The costumes and the props did not, frankly, make sense. The most that can be said for them is that we didn’t find them terribly distracting. In the first act, the Romans all wore snazzy suits and colorful ensembles (including some very short skirts) that vaguely reminded us of the Berlin street scenes, circa 1914, of Ernest Kirchner. In the second act, the officers in Mark Antony’s camp wore twentieth-century military uniforms; those in Cassius’s and Brutus’s camp wore baseball caps. And the soldiers all carried semi-automatic rifles. We missed the point of these “modern” touches. We know exactly the time period in which this particular play takes place; it wasn’t the early 20th century.
Ben Carlson deserves credit for remaining unflustered under trying circumstances. During one of his early scenes, quite close to the stage, an extremely loud cellphone went off and played a long passage from Mozart’s C major piano sonata, K. 545. The owner had trouble getting it under control. Carlson never batted an eye as we all finally heard the belltones of a cellphone being turned off.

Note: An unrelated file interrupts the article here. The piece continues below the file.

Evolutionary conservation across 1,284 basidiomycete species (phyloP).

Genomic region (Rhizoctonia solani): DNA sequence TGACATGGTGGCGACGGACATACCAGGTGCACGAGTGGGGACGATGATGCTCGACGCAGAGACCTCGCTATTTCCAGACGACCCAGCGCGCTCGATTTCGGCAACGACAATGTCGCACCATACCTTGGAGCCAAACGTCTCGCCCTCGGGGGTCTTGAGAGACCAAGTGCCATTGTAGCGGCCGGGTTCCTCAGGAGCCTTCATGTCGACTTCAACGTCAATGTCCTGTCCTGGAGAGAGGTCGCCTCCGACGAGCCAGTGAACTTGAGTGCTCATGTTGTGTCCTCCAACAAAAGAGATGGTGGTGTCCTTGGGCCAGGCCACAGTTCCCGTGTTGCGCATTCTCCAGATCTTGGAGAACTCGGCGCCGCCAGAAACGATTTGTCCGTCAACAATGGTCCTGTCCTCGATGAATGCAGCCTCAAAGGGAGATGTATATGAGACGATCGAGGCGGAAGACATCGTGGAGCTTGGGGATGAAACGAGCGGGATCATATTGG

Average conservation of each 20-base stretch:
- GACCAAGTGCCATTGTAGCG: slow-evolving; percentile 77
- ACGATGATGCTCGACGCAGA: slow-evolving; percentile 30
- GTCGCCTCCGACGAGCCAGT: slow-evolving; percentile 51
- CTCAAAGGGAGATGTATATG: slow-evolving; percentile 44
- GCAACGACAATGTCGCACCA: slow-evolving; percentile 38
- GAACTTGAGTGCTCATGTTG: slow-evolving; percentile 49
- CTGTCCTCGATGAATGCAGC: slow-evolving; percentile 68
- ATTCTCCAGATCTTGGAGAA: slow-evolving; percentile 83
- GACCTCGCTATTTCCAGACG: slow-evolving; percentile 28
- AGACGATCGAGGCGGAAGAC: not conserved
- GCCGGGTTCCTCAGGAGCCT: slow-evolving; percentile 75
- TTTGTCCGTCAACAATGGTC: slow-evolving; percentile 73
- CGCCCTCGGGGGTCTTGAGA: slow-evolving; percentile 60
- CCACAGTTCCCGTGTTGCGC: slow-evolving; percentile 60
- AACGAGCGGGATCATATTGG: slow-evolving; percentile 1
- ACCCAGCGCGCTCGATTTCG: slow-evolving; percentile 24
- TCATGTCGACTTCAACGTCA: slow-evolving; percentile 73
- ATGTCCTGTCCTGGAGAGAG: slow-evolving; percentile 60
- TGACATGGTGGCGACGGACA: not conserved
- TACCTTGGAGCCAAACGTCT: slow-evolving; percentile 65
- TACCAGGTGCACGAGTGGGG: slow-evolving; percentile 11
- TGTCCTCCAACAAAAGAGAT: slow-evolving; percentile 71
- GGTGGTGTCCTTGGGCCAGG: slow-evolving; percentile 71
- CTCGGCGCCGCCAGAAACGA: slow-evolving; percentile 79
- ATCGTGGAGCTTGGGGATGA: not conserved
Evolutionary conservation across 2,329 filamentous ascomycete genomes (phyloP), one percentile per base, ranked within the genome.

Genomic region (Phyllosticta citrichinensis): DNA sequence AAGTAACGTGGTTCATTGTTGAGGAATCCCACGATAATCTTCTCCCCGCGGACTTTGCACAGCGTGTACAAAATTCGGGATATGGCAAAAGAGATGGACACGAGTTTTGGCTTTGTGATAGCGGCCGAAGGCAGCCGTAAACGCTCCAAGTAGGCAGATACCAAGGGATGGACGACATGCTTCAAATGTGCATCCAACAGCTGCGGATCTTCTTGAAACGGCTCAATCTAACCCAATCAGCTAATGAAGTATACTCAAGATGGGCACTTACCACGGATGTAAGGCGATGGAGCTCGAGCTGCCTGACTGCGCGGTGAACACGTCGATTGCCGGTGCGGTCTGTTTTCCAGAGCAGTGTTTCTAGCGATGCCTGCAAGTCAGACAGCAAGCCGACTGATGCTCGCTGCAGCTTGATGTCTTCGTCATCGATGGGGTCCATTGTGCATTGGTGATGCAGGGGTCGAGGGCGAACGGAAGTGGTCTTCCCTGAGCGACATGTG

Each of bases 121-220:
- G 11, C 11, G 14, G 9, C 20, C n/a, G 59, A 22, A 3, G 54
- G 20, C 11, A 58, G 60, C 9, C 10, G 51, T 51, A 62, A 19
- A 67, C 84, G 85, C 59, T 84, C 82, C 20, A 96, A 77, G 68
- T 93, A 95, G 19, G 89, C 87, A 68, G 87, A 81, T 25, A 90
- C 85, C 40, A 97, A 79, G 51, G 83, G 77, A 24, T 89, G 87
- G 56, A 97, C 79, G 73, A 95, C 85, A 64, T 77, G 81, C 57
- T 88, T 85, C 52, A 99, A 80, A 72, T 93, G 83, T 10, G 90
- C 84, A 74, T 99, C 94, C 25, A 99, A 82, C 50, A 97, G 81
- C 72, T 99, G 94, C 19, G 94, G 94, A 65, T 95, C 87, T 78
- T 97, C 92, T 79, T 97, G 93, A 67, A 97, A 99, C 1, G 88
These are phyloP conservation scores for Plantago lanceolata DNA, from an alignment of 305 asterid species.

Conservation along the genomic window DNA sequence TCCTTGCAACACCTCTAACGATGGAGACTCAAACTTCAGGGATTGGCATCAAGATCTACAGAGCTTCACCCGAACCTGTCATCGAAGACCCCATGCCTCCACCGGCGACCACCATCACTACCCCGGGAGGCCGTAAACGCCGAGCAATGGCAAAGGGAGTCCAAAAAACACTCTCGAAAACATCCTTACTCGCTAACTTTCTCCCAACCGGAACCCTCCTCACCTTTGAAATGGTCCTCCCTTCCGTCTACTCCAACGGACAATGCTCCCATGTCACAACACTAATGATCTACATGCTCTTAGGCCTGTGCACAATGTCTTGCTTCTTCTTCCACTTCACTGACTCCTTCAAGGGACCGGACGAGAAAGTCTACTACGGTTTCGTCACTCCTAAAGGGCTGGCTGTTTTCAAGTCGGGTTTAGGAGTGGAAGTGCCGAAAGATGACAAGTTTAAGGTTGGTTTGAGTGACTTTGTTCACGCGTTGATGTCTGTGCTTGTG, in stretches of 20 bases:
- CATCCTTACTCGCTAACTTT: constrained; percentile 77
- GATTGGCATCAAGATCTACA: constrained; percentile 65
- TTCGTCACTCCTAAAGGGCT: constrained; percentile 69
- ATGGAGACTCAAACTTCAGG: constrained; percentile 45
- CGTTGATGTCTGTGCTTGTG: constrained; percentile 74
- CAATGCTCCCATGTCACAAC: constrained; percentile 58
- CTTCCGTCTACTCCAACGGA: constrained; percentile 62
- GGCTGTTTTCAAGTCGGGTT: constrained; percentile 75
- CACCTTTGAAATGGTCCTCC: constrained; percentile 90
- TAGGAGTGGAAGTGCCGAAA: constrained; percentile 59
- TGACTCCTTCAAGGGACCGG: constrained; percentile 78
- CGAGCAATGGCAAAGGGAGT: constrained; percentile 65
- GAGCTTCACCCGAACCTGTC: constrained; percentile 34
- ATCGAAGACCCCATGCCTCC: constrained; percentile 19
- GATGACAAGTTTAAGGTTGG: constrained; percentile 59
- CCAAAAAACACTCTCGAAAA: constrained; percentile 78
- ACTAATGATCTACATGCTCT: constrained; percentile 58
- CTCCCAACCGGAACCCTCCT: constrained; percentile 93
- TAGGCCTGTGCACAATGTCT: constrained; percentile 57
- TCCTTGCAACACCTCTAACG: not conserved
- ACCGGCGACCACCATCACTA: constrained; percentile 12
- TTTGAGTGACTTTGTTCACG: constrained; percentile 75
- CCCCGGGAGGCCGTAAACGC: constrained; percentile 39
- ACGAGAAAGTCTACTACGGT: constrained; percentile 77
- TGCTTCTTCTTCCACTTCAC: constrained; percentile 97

Other posts from Emsworth about shows in the Stratford Festival’s 2009 season:
Anton Chekhov’s wonderful The Three Sisters (see this post)
The musical A Funny Thing Happened on the Way to the Forum (see this post)
Ben Jonson’s Bartholomew Fair (see this post)
The folly of suggesting that Shakespeare should be “translated” for modern audiences (see this post)
The marvelous quarrels in Julius Caesar and The Importance of Being Earnest (see this post)
Oscar Wilde’s The Importance of Being Earnest (see this post)
What P. G. Wodehouse owes to Oscar Wilde (see this post)
The musical West Side Story (see this post)